The Liberal Party won a majority in all three areas, ranging from 62.1% in Warringah to 64.6% in Mosman. The Greens vote ranges from 15.1% in Warringah to 17.8% in Manly.

Voter groupGRN %LIB 2PP %Total votes% of votes
Warringah15.1362.1127,33632.17
Mosman15.4464.5820,70624.37
Manly17.7562.8615,64918.42
Other votes17.7263.0921,28125.04
Two-party-preferred votes in Warringah at the 2010 federal election.
Two-party-preferred votes in Warringah at the 2010 federal election.
Greens primary votes in Warringah at the 2010 federal election.
Greens primary votes in Warringah at the 2010 federal election.

22 COMMENTS

  1. Not much to say about this one, although I expect the Liberal margin here to be higher than the Labor margin in Lalor post election.

  2. I think he is wondering whether Labor or Greens will come in the top two in 2013. Labor should go backwards, although they are already pretty low and I can’t imagine they’ll get a huge swing. Greens are unlikely to do much better than in 2010, but it’s not inconceivable the Greens could end up ahead. Same in North Sydney.

  3. I would say that in normal circumstances Warringah should be a safer seat then Lalor. If go back to 2004 election Lalor sat on a margin of 8.8 percent while Warringah sat on a much more comfortable margin of 11.3. Much of Lalor margin seems mostly due to people wanting the perks which go along with a sitting Prim Minster since Gillard was already a sitting member at this time so it could not be her personal vote. I am going to predict that Lalor may very well be marginal after the election. Yes a margin of 5.999 on a TPP counts as marginal.

  4. I agree with Ben, my first thought looking at the numbers is a possible Liberal vs Greens two party preferred. I agree about North Sydney as well.

    I will also put out Dickson in Queensland as a possible Liberal vs Greens.

  5. Queensland Observer, do you think Dutton will gain that much of a swing and/or the Labor vote will collapse that much? If any QLD seat is going to have a Lib vs Grn 2PP post-election, it will be Ryan.

  6. Correct Ben. That was more pondering lib v lab or green. My electorate and I vote at Neutral Bay Primary – the big 61 in the bottom left of the diagram. Greens and Labor don’t seem to have had as much presence around the electorate (or North Sydney) as they had in 2004, 2007 and 2010.

  7. BTW I still think Dutton will have a heavy swing to him, but not enough to change the two party preferred. Ryan is in play for the Greens to run second.

  8. Parkhill was a machine man he was particularly derisive of the right-wing citizens’ movements of the early 1930s & he was disliked by them intensely. 1937 was their revenge

  9. So, apparently Tony Abbott felt it important to let people know that he isn’t a “suppository of all wisdom”. Take that as you will.

  10. Open invitation to Jules Zanetti – if you door knock my place and ask for my support I will vote for you.

  11. Observer – he already mentioned enough: “My electorate and I vote at Neutral Bay Primary”. Wouldn’t expect him to be any more specific than that.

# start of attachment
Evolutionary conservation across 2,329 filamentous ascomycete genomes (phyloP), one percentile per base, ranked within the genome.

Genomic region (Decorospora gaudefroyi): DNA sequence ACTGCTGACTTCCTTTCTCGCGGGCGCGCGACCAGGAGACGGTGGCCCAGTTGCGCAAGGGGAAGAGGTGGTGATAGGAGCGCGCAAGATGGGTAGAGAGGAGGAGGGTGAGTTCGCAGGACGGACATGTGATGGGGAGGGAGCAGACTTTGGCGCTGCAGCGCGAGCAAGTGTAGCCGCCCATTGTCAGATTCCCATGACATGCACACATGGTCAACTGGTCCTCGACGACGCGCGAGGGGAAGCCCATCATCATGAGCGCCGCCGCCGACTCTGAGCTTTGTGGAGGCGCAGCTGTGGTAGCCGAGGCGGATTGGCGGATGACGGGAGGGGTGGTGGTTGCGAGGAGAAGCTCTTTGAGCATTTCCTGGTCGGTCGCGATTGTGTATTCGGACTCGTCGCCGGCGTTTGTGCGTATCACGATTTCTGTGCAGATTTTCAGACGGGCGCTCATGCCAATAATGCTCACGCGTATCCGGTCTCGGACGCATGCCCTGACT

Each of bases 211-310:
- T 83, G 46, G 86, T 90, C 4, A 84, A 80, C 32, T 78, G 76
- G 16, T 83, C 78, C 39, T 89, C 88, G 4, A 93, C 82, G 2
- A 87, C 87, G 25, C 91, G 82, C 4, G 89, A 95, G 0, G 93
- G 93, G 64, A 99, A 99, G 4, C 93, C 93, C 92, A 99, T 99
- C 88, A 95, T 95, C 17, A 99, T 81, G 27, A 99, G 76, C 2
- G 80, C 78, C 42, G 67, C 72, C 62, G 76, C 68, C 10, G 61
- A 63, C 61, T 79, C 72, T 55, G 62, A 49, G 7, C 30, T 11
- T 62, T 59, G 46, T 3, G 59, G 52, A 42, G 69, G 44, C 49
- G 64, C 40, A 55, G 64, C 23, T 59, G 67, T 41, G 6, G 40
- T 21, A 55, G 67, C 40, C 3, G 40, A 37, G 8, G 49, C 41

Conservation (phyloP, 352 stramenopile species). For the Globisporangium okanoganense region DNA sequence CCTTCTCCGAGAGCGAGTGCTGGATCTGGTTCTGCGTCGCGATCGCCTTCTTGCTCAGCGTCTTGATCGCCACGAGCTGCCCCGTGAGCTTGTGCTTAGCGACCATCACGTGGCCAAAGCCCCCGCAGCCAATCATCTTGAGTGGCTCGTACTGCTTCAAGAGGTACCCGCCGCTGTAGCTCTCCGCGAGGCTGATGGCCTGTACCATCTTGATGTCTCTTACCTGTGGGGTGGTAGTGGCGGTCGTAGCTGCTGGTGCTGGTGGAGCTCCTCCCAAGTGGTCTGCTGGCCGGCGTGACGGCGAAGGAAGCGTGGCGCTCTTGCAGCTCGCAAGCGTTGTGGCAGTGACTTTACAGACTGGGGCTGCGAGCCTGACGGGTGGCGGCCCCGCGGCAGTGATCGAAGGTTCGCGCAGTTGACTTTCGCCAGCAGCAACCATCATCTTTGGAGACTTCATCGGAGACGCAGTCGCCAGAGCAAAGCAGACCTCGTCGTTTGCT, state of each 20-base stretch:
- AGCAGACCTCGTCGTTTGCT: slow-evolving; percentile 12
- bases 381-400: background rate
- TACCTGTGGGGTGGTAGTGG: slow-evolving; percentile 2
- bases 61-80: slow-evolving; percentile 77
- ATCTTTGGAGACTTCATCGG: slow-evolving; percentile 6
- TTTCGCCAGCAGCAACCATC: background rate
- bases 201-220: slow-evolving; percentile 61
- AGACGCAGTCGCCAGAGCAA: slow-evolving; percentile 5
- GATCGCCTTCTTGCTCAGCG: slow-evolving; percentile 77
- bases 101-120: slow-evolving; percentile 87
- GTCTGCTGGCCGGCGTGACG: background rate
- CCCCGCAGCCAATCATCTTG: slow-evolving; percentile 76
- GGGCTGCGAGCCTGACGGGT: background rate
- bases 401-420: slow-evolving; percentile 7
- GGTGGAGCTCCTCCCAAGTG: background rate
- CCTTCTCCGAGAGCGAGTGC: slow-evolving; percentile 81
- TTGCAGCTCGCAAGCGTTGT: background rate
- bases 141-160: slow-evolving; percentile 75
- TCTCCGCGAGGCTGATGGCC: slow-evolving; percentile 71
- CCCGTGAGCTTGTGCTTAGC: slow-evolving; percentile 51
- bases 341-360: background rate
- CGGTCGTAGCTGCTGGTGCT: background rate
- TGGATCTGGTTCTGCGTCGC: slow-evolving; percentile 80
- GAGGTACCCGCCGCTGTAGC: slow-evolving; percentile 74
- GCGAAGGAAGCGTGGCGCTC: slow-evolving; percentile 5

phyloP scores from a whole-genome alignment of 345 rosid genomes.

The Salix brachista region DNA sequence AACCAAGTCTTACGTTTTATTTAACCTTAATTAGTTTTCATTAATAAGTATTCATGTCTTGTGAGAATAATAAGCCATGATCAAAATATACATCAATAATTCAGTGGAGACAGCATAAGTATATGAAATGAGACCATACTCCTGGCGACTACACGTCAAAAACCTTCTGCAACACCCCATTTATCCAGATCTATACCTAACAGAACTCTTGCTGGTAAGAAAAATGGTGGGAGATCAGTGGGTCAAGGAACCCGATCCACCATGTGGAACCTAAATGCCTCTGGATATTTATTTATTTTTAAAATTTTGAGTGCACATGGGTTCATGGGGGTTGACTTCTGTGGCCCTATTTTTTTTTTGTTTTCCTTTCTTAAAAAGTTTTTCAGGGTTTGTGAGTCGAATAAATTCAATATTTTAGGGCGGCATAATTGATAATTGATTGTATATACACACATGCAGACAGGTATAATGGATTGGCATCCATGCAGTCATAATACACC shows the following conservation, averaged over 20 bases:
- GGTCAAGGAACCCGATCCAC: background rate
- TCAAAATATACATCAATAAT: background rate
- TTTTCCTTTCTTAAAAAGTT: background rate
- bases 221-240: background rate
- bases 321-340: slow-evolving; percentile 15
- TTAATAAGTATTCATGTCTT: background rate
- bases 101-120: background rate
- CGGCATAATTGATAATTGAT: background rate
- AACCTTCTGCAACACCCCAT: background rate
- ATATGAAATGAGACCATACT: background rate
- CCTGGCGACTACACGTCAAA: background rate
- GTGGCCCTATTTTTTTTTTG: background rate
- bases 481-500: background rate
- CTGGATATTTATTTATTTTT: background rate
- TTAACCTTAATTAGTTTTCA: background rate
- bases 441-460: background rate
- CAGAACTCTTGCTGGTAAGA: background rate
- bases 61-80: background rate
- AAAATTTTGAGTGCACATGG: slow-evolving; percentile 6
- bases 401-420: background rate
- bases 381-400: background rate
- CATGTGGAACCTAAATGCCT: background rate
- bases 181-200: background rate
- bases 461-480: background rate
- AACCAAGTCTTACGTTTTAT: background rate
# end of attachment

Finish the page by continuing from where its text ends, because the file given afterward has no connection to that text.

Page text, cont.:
12. Sure, but I think part of Pollster’s point is that Jules needs to be active in seeking support. If Jules were to single Pollster out and seek out that one vote, it would be kind of weird.

    Also, I feel I should note that Pollster may not be male (and I made the mistake myself of defaulting to “he”) – if we’re in error, I’m sorry, Pollster.

  13. Assumption that I am a male is correct. And good pick up from my past post that I ive in Neutral Bay, Glen. The point I am trying to illustrate is I have lived here for 10 years and we never get any attention from any candidates – it is assumed that Hockey / Abbott will win so no candidates really have red hot go. I suspect there are alot of people who would vote for the non-liberal candidates if someone spent the time (and money and yes it would be expensive) to canvass over a long period or build up a profile through local Government like a Ted Mack (or the Manly independent whose name escapes me). It appears over the other side of the Harbour in Wentworth, Turnbull works the electorate hard and people respond positiviely to that effort. Nominating a candiate for a seat two or three months before an election doesn’t seem to give the seat the appropriate respect it derserves. Look what happened in the State seat of Cabramatta when the Libs actually campaigned over a long period (and Labor took the seat for granted) with a good candidate. A seat with a margin of over 30% two elections ago becomes very marginal.

    Suspect both Hockey and Abbott will increase their votes at this election. As will Turnbull as he has at every re-election.

    PS: Jules you have a 61% chance of getting an extra vote. And I can probably persuade my partner to support you as well!

  14. I received my first pamplet today – from the Greens. Who are now leading in my “most likely to support” list (of one).

    Still feeling very unloved from a political perspective – I have not even received the PUP DVD.

    PS: I have just changed e-mail so my avatar has changed. There is (fortunately) only one Pollster. Ben any chance of getting my old one allocated to this address?